DOUG WHITE, Former Director, Columbia University Fundraising Management:  Well, right now, the core critique should be what its mission is accomplishing around the world.  We don't know the specifics on that, but they are doing a lot of good work around the world, from my estimation.

HARI SREENIVASAN:  And so is there an appearance of impropriety or a conflict of interest in how the foundation works or whether or not it increased access to Secretary of State Clinton?

DOUG WHITE:  There is most definitely an appearance of impropriety.  There's no question about that at all.

My concern is what kind of influence prior to now that has been into Secretary Clinton's office, and then, as — if she becomes President, what will the influence be then?

I don't want to have a President who is that enhanced by the donors of other — by another charity, so that when we have questions that are dealing with the issue of international relationships, we have to separate that from what a foundation is all about.

HARI SREENIVASAN:  James Grimaldi, what are the meetings that Secretary of State Clinton took that are raising these concerns?

JAMES GRIMALDI, The Wall Street Journal:  Well, there was a recent Associated Press report that analyzed the calendars of Secretary Clinton.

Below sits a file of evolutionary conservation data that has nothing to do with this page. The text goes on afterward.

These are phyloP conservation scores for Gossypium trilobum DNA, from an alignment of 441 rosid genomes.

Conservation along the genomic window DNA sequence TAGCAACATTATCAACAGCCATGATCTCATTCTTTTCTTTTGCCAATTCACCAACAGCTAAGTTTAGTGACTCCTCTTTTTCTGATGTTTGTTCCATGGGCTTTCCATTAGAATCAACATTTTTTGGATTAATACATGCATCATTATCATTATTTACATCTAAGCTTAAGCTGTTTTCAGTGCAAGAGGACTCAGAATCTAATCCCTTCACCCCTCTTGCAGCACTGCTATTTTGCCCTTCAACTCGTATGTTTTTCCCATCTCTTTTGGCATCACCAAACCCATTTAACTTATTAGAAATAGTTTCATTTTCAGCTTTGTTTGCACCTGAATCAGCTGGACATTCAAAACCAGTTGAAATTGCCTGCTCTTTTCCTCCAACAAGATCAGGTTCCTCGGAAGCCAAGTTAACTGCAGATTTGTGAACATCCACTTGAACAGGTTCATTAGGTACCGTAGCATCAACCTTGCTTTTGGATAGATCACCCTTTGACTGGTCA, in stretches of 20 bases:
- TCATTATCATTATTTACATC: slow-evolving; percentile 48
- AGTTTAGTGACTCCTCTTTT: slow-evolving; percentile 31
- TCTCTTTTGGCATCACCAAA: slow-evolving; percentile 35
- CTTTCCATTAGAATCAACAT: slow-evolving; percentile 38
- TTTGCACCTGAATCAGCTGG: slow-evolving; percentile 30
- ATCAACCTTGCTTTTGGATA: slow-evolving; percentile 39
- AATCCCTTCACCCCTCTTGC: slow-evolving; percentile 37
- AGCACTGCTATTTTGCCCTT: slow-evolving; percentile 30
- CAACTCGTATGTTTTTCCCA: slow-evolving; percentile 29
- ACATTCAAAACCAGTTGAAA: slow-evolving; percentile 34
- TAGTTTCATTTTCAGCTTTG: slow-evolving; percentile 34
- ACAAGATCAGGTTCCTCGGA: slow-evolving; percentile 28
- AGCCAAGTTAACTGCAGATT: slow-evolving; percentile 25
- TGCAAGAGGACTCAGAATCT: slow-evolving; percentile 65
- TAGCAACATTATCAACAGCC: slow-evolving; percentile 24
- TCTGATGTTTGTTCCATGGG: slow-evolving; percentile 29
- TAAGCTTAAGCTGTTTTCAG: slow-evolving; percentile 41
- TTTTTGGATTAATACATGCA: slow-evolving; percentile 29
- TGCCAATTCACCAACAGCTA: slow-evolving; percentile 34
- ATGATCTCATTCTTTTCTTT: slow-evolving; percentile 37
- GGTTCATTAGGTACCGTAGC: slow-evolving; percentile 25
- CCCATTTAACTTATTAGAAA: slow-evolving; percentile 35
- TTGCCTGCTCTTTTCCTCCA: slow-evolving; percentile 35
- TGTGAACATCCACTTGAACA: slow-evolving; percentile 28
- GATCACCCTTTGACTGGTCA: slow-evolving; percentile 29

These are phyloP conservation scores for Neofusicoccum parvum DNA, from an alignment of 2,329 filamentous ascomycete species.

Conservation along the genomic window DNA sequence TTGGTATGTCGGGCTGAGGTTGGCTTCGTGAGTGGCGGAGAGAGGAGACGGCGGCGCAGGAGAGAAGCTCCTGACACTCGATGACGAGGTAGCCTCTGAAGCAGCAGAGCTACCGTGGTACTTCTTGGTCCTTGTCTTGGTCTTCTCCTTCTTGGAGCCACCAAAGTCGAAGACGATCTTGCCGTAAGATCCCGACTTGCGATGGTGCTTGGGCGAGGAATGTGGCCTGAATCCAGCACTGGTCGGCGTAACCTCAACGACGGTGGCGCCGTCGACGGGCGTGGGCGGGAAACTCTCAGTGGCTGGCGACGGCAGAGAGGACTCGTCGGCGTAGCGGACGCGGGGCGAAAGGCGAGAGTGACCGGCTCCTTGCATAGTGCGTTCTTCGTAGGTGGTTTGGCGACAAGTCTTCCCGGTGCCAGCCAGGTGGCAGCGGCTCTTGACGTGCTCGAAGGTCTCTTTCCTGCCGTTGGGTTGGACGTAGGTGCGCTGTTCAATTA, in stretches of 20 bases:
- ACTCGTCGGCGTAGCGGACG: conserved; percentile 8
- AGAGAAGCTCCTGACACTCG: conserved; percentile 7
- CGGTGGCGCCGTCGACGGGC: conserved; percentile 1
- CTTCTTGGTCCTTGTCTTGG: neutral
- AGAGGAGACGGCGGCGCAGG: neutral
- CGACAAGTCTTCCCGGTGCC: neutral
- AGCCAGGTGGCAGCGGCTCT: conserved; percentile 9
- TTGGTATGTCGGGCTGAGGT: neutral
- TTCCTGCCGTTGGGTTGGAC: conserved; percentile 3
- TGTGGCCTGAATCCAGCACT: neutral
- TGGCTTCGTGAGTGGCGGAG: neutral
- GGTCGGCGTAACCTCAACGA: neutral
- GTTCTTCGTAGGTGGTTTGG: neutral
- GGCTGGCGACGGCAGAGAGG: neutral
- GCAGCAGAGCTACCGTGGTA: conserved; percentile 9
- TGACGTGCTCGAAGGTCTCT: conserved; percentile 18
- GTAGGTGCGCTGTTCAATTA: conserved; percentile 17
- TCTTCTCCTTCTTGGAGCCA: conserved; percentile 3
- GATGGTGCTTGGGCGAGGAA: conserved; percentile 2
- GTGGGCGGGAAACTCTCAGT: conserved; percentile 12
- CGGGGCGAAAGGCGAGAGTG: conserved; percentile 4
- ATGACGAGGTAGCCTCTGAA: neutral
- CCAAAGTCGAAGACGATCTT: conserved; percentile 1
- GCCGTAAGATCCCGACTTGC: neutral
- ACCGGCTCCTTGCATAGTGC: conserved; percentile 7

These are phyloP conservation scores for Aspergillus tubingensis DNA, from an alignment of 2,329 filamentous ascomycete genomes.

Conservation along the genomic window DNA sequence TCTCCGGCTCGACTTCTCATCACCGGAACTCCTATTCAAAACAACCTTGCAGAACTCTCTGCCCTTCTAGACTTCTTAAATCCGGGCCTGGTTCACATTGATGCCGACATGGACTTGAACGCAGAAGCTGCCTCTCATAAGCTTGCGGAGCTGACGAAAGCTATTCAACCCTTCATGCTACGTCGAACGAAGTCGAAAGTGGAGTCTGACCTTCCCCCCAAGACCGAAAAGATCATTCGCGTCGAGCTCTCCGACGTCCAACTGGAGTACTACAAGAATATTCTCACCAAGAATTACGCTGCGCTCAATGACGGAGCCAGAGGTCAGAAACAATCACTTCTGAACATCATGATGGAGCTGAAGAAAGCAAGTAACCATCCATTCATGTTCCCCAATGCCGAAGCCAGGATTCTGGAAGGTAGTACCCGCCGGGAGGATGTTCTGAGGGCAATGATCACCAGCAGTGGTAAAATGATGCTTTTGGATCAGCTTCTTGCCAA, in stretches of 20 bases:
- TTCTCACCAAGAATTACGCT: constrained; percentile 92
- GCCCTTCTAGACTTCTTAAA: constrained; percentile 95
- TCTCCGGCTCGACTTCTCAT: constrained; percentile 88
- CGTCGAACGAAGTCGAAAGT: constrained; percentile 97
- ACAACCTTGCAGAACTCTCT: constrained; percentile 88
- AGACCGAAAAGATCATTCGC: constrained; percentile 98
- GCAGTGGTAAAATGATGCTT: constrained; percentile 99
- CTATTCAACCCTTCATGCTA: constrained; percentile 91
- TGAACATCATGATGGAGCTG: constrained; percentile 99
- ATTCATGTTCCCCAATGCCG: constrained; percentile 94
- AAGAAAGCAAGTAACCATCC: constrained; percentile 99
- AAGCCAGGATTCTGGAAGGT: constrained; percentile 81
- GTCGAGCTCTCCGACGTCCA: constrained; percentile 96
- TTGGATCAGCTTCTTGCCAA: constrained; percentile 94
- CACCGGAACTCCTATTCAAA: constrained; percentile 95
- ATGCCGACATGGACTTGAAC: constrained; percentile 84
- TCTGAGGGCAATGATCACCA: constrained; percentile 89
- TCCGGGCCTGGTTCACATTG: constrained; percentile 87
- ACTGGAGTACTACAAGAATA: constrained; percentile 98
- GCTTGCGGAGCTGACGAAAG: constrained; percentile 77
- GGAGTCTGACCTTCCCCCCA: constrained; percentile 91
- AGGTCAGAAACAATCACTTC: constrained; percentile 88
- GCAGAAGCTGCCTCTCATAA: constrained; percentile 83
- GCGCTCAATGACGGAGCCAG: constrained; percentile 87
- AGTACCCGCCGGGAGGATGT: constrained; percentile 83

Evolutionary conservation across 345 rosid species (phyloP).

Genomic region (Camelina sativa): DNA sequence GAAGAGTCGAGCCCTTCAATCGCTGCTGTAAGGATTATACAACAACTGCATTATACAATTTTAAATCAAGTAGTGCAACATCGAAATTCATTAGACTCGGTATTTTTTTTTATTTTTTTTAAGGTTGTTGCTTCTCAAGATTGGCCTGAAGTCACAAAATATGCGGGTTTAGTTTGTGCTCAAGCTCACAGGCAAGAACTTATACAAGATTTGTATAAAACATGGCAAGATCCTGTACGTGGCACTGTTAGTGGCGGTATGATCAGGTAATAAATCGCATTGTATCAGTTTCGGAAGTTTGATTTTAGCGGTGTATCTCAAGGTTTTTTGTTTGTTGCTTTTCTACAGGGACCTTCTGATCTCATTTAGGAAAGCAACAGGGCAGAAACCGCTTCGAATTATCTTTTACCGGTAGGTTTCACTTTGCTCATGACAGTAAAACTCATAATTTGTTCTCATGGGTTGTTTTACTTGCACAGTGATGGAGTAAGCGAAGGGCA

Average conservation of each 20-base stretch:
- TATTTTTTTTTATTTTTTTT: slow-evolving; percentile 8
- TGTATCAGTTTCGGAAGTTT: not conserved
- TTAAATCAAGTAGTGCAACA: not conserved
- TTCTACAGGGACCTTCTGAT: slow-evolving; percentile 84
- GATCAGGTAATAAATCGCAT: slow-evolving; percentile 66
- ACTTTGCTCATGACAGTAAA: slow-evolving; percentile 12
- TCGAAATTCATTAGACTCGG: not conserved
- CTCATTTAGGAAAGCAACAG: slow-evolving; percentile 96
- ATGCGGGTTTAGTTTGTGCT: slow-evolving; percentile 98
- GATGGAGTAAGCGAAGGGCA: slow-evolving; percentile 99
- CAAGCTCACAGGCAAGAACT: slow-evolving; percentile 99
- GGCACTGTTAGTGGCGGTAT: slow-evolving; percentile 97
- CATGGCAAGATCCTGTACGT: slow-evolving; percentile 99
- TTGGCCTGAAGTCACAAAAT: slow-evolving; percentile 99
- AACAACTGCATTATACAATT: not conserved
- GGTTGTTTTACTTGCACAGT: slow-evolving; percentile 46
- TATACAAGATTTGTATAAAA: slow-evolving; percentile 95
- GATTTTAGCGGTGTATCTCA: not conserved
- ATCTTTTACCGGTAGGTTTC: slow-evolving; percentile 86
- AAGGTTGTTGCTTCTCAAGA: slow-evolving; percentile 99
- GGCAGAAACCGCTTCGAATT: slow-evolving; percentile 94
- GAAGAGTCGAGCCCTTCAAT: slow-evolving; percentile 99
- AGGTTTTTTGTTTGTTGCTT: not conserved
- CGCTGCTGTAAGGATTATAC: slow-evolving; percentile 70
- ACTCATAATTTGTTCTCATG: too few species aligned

And they looked at all the private meetings for the first half of her tenure at the State Department, because that's all that's been released under the lawsuit they have under the Freedom of Information Act.  There were 145 meetings, and about 85, I believe, of those meetings were with Clinton Foundation donors.

So, that raised the question about whether those meetings meant that if you paid money to the donation or gave some sort of gift that you were going to get expedited treatment at the State Department.

HARI SREENIVASAN:  Even if this is a limited cross-section of all the meetings that she took, is there evidence or are there issues where she advocated on behalf of companies that might have contributed to the foundation?

JAMES GRIMALDI:  Yes, so I took a look at that question.

We broke down all of the donors for the Clinton Foundation.  We categorized them by size.  And then we looked at the largest corporation.  Of those corporations, we then compared them with lobbying records that are filed with the United States Congress.

When we did that, we found that 60 corporations that were lobbying the State Department while Hillary Clinton was secretary of state had given $26 million to the Clinton Foundation.  In addition, they had participated in commitments, they call them, charitable projects, with the Clinton Foundation, valued by the foundation at more than $2 billion.

Those are sort of big numbers in terms of that.  The billions didn't go to the Clinton Foundation.  They went to charities and charitable activities, but the Clinton Foundation rightly takes some credit for those.